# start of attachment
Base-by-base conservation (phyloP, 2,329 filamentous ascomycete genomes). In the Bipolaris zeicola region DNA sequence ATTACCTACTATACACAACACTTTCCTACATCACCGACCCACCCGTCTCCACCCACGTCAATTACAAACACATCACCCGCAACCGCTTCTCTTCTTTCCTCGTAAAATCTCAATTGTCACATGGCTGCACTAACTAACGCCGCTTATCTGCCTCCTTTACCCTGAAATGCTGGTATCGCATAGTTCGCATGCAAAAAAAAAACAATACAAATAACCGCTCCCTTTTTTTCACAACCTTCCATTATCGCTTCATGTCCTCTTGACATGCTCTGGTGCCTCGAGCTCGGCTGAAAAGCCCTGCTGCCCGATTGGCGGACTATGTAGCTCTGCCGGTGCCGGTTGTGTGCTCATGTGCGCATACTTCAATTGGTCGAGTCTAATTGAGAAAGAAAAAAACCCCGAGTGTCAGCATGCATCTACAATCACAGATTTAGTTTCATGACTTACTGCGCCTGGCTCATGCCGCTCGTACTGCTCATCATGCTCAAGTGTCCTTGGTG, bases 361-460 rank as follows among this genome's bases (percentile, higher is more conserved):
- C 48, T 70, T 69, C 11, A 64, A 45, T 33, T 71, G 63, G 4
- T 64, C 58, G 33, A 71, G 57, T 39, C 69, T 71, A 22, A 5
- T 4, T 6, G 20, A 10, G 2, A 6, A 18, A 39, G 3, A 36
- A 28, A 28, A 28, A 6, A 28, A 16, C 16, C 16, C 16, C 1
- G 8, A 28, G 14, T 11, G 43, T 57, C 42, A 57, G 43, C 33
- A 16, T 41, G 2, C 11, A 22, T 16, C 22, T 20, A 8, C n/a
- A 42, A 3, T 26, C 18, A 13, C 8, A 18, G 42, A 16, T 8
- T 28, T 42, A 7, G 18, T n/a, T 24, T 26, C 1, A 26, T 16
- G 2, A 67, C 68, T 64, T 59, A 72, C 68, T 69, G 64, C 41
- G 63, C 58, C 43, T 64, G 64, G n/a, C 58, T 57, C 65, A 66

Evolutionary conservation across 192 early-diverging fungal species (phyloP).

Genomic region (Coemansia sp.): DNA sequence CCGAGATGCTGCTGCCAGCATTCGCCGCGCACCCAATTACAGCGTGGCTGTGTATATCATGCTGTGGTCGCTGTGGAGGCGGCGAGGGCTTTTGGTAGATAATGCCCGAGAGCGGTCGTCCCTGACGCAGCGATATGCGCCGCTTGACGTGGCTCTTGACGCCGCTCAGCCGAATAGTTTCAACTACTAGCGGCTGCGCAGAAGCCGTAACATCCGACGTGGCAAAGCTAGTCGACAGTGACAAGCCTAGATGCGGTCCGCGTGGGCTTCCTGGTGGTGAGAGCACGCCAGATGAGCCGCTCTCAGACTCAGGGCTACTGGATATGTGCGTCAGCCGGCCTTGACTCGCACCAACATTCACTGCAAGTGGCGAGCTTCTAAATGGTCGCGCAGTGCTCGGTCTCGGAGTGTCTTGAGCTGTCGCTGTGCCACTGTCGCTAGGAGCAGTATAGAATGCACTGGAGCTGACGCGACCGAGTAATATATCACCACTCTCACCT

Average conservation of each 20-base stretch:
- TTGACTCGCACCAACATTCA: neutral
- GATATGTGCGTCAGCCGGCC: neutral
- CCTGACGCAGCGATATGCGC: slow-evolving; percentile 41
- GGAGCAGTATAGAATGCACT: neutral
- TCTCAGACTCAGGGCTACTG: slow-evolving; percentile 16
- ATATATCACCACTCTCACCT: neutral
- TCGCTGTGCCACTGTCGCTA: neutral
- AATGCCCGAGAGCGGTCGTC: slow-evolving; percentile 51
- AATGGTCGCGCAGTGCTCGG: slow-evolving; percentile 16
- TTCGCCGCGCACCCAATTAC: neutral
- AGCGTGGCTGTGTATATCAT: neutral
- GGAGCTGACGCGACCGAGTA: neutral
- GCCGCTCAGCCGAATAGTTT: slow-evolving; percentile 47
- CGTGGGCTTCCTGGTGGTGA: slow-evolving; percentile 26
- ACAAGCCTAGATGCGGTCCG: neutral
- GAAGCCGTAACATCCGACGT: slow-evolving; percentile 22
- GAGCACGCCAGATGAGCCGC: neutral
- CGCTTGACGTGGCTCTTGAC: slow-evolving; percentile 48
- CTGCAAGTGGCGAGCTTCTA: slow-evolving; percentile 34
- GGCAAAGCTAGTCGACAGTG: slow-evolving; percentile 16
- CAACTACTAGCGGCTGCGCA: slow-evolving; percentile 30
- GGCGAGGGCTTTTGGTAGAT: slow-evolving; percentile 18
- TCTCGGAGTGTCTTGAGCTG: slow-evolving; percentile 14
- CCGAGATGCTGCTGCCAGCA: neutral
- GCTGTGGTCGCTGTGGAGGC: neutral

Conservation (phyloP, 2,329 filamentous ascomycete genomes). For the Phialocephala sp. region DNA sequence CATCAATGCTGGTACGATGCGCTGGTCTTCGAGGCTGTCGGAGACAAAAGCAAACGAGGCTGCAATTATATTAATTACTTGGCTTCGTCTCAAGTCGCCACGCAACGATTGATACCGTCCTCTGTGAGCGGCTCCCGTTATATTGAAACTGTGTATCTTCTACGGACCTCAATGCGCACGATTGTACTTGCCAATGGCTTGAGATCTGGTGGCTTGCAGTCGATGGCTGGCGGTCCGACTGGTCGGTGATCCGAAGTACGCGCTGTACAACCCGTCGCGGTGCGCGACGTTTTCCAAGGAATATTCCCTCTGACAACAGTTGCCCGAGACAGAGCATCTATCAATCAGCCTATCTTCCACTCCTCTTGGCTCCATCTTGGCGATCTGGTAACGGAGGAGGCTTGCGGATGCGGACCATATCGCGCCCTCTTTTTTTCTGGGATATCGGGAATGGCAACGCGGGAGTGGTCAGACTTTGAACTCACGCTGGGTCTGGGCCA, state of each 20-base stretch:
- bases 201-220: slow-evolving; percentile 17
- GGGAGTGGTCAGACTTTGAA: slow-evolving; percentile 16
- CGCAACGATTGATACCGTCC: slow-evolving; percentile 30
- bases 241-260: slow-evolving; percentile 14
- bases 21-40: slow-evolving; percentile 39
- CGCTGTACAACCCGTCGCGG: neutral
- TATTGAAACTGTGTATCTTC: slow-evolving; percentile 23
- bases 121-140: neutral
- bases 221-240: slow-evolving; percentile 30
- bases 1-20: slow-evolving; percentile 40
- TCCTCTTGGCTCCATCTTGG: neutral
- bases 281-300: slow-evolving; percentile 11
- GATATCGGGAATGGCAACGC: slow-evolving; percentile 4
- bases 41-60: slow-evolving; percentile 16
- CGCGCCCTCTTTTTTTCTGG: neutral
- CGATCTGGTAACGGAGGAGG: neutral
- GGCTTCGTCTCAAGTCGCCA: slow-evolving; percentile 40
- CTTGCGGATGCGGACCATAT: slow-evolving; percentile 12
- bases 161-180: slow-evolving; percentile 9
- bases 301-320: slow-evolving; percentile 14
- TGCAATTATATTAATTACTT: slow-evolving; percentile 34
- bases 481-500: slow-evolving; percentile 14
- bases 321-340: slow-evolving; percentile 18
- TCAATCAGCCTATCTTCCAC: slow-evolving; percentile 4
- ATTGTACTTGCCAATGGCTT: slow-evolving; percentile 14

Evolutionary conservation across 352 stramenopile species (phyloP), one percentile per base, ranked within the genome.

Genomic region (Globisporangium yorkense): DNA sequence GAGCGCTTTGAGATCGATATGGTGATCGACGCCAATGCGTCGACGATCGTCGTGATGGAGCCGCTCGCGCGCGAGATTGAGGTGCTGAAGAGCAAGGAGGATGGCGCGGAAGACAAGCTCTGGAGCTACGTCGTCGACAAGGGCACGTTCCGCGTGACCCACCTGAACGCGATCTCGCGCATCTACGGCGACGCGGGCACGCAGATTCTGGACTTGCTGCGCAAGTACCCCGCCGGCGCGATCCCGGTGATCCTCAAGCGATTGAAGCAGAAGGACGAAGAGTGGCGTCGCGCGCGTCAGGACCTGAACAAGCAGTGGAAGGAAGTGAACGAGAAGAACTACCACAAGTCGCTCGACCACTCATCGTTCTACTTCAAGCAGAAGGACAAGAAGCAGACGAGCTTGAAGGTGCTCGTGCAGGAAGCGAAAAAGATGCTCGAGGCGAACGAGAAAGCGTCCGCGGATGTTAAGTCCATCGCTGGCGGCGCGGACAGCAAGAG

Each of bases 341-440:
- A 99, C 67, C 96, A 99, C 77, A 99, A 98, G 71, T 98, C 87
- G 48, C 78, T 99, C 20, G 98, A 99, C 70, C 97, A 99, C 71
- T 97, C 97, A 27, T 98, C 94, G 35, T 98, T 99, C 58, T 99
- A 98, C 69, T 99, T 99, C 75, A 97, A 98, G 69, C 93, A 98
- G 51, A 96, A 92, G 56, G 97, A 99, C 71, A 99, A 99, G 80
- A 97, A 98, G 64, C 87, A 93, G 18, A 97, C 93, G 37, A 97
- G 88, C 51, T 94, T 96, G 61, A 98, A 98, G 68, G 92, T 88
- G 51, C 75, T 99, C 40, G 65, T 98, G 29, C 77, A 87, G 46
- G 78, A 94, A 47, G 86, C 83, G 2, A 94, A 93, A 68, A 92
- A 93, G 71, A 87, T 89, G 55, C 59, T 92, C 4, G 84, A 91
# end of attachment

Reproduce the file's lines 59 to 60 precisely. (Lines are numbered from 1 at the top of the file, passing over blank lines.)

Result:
- bases 161-180: slow-evolving; percentile 9
- bases 301-320: slow-evolving; percentile 14